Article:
How to “get things done” like Seth?

Not sure if you know this already — but I’m a HUGE Seth Godin fan!

Some may think I’m trying to emulate him (you know — short posts, rants, raves, and uncensored opinions) but that’s so far from the truth. He’s my hero and having loved and followed his blog, books and talks over the years… I can say this with absolute certainty — I cannot ever be like him! But that is just fine.

But sometimes I wonder where he gets all his ideas from. Maintaining a daily blog with over 7,000 posts for almost 20 years (possibly more) is not a joke. If you’re curious, that’s worth a study. No?

Here’s what Neil Patel has to say about Seth’s observational skills:

 

You have to wonder where he gets all of his ideas. Let me tell you. He pays attention. And he notices things.

For instance, if he sees something that doesn’t make sense to him or he doesn’t understand…he will try to figure it out. That may turn into an insight that may land on his blog.

The same applies to you. If you are going about your workday and come across a challenging situation…try to figure it out.

If you don’t have time to do it right at that moment, then jot the thought down and come back to it. You will know that you need to definitely return to the idea if you do nothing with it and it sticks with you for days.

Then, it’s worth shipping.

I found another fan, Robert Katai, share his thoughts on Seth:

He is constant (Day by day by day by day)

And that’s one of the things that impress me the most when it comes to him. This man is simply always constant in everything he does. From the books he releases to his blog. I am probably saying this based on the things I see around me. A multitude of rules and laws followed by an incomprehensible chaos. It seems like there is too much chaos and no one wants to be constant in what they do anymore. It’s like no one wants to grow anymore, they all just want to explode. As an exception, Seth Godin is not a man that wants to explode all of a sudden through gossips and newsflashes. He is just making his work day by day by day by day…

Seth’s day-by-day-by-day approach is what makes him prodigiously productive allowing him to do all the great things that he does. Including maintaining his daily blog. His an excerpt (from a transcript) from his conversation with Tim Ferriss:

  • It’s has been one of his top 5 career decisions.
  • Have a practice that resonates with the people I need to resonate with
  • Leaves a trail, no promoting, analytics, comments
  • “This is what I noticed today and I think I’ll share it with you” (approach)
  • Writes 5x a day but posts 1x/day

Check out this interview on The Writer Files where Seth delves a little deeper into his writing process.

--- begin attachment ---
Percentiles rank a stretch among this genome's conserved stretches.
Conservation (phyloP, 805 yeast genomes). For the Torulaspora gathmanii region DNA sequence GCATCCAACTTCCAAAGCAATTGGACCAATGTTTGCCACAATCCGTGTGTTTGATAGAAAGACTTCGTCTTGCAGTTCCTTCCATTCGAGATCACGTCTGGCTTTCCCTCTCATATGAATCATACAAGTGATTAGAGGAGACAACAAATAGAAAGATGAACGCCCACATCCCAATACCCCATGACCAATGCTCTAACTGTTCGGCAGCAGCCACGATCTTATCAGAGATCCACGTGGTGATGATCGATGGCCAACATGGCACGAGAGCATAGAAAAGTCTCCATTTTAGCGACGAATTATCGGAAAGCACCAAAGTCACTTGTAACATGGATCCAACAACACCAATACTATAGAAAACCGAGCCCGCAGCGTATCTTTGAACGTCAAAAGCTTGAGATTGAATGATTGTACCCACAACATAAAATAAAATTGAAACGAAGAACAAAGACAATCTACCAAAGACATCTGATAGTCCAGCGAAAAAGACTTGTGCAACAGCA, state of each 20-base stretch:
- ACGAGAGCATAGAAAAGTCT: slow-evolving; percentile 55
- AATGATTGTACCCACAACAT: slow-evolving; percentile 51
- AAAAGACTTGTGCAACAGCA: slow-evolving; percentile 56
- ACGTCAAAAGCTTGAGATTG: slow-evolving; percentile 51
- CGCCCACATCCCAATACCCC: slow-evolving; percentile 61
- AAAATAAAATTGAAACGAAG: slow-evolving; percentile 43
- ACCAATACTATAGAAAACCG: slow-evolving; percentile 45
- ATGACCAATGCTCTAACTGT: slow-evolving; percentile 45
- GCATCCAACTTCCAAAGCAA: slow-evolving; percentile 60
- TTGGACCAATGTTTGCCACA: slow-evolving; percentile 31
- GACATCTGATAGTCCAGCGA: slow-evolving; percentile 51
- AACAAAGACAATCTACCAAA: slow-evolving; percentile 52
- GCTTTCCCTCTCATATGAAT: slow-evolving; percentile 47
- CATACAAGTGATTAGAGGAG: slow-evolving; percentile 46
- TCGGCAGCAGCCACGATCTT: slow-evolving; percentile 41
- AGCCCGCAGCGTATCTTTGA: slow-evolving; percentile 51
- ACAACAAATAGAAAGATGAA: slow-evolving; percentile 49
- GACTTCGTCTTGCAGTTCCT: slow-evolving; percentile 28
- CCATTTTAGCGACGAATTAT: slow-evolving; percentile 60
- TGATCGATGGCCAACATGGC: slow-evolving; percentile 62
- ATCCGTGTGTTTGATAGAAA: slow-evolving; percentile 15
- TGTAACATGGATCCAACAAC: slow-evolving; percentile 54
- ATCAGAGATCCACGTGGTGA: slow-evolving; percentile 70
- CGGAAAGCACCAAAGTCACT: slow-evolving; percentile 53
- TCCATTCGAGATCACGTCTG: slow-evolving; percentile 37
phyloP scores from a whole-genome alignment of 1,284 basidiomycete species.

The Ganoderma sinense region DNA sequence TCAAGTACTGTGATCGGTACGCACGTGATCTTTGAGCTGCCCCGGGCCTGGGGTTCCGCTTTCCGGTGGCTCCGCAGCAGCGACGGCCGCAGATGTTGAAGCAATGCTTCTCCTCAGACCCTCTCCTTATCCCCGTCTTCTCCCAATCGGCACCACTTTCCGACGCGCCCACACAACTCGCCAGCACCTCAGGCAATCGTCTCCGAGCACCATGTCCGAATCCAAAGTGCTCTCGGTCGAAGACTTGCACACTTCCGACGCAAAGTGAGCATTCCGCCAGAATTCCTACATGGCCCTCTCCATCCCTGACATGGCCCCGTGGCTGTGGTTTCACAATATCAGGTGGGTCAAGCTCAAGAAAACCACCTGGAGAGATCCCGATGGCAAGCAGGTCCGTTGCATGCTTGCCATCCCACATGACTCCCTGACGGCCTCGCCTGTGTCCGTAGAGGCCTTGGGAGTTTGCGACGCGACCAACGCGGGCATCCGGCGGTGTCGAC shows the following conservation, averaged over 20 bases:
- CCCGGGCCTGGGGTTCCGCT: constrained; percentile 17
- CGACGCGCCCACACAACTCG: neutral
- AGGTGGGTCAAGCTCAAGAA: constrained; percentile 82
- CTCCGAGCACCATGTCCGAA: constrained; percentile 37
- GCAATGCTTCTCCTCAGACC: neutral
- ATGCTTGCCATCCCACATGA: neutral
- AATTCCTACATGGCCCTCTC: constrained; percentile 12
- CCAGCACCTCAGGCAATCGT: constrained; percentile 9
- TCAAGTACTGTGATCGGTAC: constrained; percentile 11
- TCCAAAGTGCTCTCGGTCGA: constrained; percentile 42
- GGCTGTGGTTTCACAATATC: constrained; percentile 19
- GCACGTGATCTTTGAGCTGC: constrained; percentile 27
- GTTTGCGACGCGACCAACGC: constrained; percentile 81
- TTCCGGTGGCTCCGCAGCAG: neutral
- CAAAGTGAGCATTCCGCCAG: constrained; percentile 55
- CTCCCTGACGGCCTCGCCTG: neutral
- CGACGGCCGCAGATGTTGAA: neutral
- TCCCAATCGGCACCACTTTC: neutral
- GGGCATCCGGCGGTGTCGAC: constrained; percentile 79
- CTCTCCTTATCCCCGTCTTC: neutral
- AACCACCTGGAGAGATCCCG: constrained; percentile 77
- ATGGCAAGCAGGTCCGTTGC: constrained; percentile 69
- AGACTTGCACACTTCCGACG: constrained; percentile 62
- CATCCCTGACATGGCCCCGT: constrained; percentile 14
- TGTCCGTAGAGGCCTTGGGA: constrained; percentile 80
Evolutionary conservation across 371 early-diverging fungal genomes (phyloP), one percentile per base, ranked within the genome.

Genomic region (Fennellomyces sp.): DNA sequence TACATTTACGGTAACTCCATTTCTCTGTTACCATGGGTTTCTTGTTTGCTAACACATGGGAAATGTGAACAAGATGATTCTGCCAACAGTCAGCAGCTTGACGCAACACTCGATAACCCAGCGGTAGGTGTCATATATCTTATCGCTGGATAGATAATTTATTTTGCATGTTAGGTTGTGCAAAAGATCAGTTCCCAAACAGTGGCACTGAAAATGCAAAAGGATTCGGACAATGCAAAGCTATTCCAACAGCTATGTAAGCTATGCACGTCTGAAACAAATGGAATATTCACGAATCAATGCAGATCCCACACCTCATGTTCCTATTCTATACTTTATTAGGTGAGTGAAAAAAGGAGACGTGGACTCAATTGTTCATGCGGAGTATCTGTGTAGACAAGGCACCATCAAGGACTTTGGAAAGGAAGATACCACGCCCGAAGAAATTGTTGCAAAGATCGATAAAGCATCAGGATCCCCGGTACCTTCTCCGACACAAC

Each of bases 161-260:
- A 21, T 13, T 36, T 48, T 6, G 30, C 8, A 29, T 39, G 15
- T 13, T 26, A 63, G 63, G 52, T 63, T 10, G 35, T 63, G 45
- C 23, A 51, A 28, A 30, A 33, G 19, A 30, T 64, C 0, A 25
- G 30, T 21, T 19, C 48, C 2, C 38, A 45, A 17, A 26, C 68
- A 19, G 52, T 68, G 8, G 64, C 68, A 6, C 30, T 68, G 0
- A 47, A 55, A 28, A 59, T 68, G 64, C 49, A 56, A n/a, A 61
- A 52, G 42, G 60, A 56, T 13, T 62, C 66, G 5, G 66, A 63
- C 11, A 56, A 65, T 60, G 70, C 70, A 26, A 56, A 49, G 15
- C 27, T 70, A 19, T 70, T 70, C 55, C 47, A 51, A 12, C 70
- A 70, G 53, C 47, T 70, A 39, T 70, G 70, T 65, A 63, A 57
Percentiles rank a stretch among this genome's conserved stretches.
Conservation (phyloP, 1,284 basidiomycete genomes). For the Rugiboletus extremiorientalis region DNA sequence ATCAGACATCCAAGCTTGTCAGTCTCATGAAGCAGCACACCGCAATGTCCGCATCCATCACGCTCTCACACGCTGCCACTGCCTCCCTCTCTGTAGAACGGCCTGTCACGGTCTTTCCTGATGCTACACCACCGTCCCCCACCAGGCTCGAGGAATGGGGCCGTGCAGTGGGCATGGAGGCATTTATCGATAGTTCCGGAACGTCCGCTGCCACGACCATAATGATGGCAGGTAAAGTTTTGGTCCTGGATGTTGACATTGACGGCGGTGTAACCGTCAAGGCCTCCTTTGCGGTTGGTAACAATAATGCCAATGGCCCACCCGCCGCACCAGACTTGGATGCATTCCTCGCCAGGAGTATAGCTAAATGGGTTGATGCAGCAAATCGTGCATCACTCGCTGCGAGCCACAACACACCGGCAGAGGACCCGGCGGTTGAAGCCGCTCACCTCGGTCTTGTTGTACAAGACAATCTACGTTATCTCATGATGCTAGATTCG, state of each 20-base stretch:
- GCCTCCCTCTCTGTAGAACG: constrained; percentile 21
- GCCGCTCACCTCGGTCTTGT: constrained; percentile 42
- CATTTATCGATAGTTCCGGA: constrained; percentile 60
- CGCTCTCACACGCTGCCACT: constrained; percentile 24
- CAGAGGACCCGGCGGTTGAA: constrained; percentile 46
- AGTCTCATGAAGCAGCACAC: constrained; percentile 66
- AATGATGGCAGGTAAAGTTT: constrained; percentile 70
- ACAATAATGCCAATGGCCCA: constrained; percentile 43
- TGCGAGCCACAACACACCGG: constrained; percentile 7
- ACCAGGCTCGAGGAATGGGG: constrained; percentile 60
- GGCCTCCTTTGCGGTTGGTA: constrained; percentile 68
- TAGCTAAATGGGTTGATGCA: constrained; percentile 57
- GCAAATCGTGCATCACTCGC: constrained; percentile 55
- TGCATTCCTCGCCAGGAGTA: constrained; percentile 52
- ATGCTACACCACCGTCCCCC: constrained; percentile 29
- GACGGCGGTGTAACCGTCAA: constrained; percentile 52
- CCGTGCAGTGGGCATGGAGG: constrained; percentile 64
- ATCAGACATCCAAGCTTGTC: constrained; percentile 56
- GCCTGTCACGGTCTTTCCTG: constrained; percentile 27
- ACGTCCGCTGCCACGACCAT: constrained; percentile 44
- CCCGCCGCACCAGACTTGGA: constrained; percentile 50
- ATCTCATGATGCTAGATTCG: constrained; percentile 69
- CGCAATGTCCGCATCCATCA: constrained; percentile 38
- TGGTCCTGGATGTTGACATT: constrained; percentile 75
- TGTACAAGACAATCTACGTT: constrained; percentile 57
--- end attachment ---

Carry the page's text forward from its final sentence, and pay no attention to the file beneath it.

What’s your best advice for overcoming procrastination?

The deadline focuses the mind, of course. The curse of the traditional writer is that the publisher wants a book no more often than once a year. So procrastination is part of the process.

But blogging? Once a day. Not every minute like Twitter, which provokes mediocre writing because there’s so much of it. But every day? Better write something, better make it good.

The crux of it all is this — show up every day. It’s not easy. I can say that from first-hand experience. I’ve tried hard and have failed multiple times. But the key is to keep getting up after being knocked down.

Going back to my short posts (I mention that because one of my dear friends got annoyed and related the size of my posts to my admiration for Seth Godin — not fair, I know… but what can you do?) — I think Joe Pulizzi said it the best.

People often ask me how long their blog posts or newsletter articles should be. My answer is always this: “as long as it needs to be.”

— Pulizzi, Joe. Epic Content Marketing. 

Having no limits have literally set me free to focus more on writing and expressing myself than impressing readers (or Google!) with my skills. There are two specific reasons for that:

  1. I don’t think I’m a great writer. And becoming one is not my goal. (Not that I won’t welcome that possibility but let’s get real. For now.)
  2. I don’t want to make money from this blog. It’s purely a passion project and I want to keep it that way. I’m a firm believer that money ruin things — our habits, relationships and the little-big things that we’re truly passionate about. This isn’t any different.

I guess Seth agrees with that too.

–maybe you will, one day, figure out how to achieve the much-heralded monetization. But if that’s your primary goal, the compromises you make along the way will likely cause your efforts to backfire.